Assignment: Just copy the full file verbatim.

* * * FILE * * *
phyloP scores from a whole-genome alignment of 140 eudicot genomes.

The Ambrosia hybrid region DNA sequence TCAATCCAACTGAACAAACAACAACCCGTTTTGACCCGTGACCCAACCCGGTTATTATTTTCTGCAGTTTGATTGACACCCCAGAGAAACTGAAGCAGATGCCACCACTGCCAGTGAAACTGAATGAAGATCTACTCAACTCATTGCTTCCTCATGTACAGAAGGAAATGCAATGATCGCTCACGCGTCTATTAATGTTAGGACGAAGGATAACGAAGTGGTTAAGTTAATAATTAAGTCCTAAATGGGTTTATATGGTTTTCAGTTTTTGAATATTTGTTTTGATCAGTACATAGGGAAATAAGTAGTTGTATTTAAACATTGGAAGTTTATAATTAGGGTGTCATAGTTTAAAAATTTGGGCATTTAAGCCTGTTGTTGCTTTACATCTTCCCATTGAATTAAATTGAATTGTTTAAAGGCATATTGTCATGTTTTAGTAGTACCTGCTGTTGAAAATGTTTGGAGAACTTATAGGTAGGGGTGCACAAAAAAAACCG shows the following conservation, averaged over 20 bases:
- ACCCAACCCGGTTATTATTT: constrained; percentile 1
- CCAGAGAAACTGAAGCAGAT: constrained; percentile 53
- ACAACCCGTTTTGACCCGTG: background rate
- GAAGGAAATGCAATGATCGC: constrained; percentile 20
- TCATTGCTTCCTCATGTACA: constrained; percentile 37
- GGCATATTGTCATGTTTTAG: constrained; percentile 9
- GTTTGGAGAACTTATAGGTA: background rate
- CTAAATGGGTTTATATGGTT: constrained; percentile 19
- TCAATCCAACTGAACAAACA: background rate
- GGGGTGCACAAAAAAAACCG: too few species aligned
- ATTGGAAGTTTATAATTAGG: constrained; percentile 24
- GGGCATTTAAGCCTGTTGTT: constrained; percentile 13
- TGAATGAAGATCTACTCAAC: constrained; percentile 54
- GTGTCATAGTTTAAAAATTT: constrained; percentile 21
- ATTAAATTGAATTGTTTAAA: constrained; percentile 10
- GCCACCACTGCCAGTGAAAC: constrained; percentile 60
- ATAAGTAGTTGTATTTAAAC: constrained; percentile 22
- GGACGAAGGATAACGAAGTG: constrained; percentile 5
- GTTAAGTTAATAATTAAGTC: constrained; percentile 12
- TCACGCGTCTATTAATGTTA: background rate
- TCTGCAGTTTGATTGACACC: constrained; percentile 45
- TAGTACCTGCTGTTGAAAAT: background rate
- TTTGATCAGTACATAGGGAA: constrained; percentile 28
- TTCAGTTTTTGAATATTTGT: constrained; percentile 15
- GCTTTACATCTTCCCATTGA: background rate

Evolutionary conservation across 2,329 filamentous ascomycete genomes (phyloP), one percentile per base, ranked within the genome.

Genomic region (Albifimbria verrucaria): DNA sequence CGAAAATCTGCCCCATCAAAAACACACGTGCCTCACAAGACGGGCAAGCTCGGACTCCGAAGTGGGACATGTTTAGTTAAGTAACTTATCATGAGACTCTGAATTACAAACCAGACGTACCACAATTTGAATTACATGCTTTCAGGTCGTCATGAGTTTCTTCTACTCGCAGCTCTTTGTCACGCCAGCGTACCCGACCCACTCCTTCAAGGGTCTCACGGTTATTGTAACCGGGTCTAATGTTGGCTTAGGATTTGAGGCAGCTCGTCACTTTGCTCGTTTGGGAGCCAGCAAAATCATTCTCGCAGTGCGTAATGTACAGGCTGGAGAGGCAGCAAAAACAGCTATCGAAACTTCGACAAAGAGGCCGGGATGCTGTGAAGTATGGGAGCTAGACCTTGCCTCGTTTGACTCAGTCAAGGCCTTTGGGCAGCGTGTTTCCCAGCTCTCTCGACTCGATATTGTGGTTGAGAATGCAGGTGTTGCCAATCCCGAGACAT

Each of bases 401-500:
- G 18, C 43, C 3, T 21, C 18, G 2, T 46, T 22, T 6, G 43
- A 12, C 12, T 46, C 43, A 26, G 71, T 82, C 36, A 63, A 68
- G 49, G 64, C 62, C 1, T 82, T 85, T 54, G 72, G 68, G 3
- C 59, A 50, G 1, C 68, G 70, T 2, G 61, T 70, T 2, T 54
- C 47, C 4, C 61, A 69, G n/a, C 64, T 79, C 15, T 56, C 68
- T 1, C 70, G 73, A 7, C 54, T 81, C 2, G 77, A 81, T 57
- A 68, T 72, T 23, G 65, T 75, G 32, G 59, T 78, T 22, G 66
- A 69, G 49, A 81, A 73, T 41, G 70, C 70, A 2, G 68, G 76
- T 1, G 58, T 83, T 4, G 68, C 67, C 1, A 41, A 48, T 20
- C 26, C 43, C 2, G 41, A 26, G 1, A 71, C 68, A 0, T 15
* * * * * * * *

phyloP scores from a whole-genome alignment of 140 eudicot genomes.

The Ambrosia hybrid region DNA sequence TCAATCCAACTGAACAAACAACAACCCGTTTTGACCCGTGACCCAACCCGGTTATTATTTTCTGCAGTTTGATTGACACCCCAGAGAAACTGAAGCAGATGCCACCACTGCCAGTGAAACTGAATGAAGATCTACTCAACTCATTGCTTCCTCATGTACAGAAGGAAATGCAATGATCGCTCACGCGTCTATTAATGTTAGGACGAAGGATAACGAAGTGGTTAAGTTAATAATTAAGTCCTAAATGGGTTTATATGGTTTTCAGTTTTTGAATATTTGTTTTGATCAGTACATAGGGAAATAAGTAGTTGTATTTAAACATTGGAAGTTTATAATTAGGGTGTCATAGTTTAAAAATTTGGGCATTTAAGCCTGTTGTTGCTTTACATCTTCCCATTGAATTAAATTGAATTGTTTAAAGGCATATTGTCATGTTTTAGTAGTACCTGCTGTTGAAAATGTTTGGAGAACTTATAGGTAGGGGTGCACAAAAAAAACCG shows the following conservation, averaged over 20 bases:
- ACCCAACCCGGTTATTATTT: constrained; percentile 1
- CCAGAGAAACTGAAGCAGAT: constrained; percentile 53
- ACAACCCGTTTTGACCCGTG: background rate
- GAAGGAAATGCAATGATCGC: constrained; percentile 20
- TCATTGCTTCCTCATGTACA: constrained; percentile 37
- GGCATATTGTCATGTTTTAG: constrained; percentile 9
- GTTTGGAGAACTTATAGGTA: background rate
- CTAAATGGGTTTATATGGTT: constrained; percentile 19
- TCAATCCAACTGAACAAACA: background rate
- GGGGTGCACAAAAAAAACCG: too few species aligned
- ATTGGAAGTTTATAATTAGG: constrained; percentile 24
- GGGCATTTAAGCCTGTTGTT: constrained; percentile 13
- TGAATGAAGATCTACTCAAC: constrained; percentile 54
- GTGTCATAGTTTAAAAATTT: constrained; percentile 21
- ATTAAATTGAATTGTTTAAA: constrained; percentile 10
- GCCACCACTGCCAGTGAAAC: constrained; percentile 60
- ATAAGTAGTTGTATTTAAAC: constrained; percentile 22
- GGACGAAGGATAACGAAGTG: constrained; percentile 5
- GTTAAGTTAATAATTAAGTC: constrained; percentile 12
- TCACGCGTCTATTAATGTTA: background rate
- TCTGCAGTTTGATTGACACC: constrained; percentile 45
- TAGTACCTGCTGTTGAAAAT: background rate
- TTTGATCAGTACATAGGGAA: constrained; percentile 28
- TTCAGTTTTTGAATATTTGT: constrained; percentile 15
- GCTTTACATCTTCCCATTGA: background rate

Evolutionary conservation across 2,329 filamentous ascomycete genomes (phyloP), one percentile per base, ranked within the genome.

Genomic region (Albifimbria verrucaria): DNA sequence CGAAAATCTGCCCCATCAAAAACACACGTGCCTCACAAGACGGGCAAGCTCGGACTCCGAAGTGGGACATGTTTAGTTAAGTAACTTATCATGAGACTCTGAATTACAAACCAGACGTACCACAATTTGAATTACATGCTTTCAGGTCGTCATGAGTTTCTTCTACTCGCAGCTCTTTGTCACGCCAGCGTACCCGACCCACTCCTTCAAGGGTCTCACGGTTATTGTAACCGGGTCTAATGTTGGCTTAGGATTTGAGGCAGCTCGTCACTTTGCTCGTTTGGGAGCCAGCAAAATCATTCTCGCAGTGCGTAATGTACAGGCTGGAGAGGCAGCAAAAACAGCTATCGAAACTTCGACAAAGAGGCCGGGATGCTGTGAAGTATGGGAGCTAGACCTTGCCTCGTTTGACTCAGTCAAGGCCTTTGGGCAGCGTGTTTCCCAGCTCTCTCGACTCGATATTGTGGTTGAGAATGCAGGTGTTGCCAATCCCGAGACAT

Each of bases 401-500:
- G 18, C 43, C 3, T 21, C 18, G 2, T 46, T 22, T 6, G 43
- A 12, C 12, T 46, C 43, A 26, G 71, T 82, C 36, A 63, A 68
- G 49, G 64, C 62, C 1, T 82, T 85, T 54, G 72, G 68, G 3
- C 59, A 50, G 1, C 68, G 70, T 2, G 61, T 70, T 2, T 54
- C 47, C 4, C 61, A 69, G n/a, C 64, T 79, C 15, T 56, C 68
- T 1, C 70, G 73, A 7, C 54, T 81, C 2, G 77, A 81, T 57
- A 68, T 72, T 23, G 65, T 75, G 32, G 59, T 78, T 22, G 66
- A 69, G 49, A 81, A 73, T 41, G 70, C 70, A 2, G 68, G 76
- T 1, G 58, T 83, T 4, G 68, C 67, C 1, A 41, A 48, T 20
- C 26, C 43, C 2, G 41, A 26, G 1, A 71, C 68, A 0, T 15